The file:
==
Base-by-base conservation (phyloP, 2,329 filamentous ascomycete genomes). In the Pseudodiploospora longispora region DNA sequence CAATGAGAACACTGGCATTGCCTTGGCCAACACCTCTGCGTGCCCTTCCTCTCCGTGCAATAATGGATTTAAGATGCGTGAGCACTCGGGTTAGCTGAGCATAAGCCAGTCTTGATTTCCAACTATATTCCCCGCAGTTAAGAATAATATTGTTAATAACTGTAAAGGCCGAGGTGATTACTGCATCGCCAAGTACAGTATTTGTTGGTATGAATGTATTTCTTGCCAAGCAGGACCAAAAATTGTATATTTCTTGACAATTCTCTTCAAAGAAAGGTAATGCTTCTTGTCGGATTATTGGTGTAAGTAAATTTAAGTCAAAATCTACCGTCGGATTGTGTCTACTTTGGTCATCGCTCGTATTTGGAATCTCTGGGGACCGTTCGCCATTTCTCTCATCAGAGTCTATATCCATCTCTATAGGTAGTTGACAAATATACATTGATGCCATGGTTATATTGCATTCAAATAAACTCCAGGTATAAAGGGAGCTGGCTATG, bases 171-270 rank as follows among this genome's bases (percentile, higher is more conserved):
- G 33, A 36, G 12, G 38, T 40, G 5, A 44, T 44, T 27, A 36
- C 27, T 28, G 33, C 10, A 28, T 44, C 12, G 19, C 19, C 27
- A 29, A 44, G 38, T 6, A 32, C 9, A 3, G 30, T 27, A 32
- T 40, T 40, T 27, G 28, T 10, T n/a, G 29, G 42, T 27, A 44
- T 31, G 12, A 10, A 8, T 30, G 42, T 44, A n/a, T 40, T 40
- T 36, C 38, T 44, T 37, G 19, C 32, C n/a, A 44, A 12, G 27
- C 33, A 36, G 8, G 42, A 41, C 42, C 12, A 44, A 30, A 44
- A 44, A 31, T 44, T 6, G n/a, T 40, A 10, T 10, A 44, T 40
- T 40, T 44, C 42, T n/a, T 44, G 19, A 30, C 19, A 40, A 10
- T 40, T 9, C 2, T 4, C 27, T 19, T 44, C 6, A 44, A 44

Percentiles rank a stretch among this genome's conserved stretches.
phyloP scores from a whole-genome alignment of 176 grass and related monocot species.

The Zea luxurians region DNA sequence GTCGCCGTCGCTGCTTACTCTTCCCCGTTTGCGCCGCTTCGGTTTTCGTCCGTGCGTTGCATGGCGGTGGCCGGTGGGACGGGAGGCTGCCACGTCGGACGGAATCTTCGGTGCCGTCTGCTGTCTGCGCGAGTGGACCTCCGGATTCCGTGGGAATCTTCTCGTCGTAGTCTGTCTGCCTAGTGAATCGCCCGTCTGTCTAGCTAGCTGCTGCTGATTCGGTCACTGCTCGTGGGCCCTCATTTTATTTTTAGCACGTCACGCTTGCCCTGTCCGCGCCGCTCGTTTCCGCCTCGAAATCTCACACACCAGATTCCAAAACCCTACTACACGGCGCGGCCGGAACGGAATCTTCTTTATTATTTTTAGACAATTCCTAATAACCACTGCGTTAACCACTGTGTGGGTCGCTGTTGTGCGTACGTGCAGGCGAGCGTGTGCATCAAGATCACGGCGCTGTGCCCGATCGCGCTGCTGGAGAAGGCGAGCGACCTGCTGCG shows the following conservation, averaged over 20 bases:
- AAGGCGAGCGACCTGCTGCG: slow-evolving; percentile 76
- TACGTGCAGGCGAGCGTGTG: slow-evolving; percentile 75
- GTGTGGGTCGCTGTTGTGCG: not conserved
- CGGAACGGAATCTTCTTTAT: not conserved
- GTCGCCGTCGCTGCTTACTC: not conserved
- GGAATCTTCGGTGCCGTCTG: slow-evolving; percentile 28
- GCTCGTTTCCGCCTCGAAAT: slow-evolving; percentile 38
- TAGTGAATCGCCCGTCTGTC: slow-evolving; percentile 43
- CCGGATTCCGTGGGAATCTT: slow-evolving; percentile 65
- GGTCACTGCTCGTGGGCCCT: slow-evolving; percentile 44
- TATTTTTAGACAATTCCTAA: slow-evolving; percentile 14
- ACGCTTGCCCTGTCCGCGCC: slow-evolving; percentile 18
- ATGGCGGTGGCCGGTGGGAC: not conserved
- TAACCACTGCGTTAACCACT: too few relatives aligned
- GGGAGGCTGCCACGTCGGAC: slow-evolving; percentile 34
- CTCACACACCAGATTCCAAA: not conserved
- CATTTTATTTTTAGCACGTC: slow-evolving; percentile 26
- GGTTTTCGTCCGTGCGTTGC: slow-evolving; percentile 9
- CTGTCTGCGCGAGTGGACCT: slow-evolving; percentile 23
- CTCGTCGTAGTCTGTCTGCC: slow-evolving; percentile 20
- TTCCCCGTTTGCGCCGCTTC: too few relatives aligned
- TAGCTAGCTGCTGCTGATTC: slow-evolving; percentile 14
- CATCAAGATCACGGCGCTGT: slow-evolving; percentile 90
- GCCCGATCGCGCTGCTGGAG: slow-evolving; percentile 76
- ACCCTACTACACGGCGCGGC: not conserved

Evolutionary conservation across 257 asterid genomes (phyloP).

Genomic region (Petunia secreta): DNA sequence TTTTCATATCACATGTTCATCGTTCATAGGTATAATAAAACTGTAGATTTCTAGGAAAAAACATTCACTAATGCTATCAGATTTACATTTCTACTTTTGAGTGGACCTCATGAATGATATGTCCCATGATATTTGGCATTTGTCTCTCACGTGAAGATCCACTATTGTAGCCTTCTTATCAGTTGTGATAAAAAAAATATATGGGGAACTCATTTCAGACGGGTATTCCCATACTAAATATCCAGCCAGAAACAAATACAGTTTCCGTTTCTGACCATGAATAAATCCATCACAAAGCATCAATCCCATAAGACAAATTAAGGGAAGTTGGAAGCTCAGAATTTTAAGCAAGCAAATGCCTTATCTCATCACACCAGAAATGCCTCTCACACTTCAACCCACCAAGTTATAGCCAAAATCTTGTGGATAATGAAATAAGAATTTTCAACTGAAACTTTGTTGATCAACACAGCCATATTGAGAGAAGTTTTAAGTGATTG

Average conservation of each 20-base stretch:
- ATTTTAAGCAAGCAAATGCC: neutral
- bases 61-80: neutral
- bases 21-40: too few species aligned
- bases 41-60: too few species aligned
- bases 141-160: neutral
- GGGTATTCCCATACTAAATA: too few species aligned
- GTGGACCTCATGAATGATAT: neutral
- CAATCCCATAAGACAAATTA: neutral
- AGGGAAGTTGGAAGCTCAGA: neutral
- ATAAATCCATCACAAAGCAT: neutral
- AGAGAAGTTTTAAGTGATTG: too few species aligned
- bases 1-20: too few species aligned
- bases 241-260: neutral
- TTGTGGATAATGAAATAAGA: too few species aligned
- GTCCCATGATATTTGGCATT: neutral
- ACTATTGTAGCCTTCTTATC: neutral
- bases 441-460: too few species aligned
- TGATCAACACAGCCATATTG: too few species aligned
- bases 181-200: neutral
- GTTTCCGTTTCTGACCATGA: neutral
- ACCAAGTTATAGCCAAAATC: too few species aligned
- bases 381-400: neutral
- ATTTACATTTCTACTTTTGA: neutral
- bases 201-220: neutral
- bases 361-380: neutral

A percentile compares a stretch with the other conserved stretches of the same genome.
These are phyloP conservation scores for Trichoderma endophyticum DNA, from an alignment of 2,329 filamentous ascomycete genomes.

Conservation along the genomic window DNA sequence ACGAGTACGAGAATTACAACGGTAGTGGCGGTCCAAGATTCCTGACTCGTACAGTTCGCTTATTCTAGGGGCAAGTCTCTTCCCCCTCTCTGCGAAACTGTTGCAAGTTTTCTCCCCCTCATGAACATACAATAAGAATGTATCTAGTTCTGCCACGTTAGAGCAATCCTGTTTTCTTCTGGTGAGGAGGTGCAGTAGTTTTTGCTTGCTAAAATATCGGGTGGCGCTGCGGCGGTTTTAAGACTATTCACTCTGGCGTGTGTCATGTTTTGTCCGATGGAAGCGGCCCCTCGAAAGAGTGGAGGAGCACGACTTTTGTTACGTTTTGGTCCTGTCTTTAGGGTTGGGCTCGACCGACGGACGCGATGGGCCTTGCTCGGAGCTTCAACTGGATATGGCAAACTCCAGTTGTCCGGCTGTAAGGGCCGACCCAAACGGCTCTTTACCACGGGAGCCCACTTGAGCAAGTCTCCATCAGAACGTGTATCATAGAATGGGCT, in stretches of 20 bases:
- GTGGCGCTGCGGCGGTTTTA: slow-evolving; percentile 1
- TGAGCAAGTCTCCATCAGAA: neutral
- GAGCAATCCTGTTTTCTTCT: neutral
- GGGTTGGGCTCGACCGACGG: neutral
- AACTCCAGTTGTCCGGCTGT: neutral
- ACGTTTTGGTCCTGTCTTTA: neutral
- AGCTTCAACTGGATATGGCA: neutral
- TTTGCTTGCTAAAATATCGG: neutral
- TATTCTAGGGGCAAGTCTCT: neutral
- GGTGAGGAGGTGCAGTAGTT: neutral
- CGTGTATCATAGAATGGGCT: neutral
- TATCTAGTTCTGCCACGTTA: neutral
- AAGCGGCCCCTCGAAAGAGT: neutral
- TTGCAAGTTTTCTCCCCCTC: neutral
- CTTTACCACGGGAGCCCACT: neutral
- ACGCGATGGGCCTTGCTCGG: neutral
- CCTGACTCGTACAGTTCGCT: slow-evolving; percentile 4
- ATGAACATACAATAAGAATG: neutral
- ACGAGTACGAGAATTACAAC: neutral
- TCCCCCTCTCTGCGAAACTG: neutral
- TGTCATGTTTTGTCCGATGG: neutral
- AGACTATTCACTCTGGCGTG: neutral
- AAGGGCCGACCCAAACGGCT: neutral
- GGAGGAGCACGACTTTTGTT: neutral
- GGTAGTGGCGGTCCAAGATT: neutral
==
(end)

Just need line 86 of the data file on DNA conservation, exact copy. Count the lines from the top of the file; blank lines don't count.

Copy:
- ACGCGATGGGCCTTGCTCGG: neutral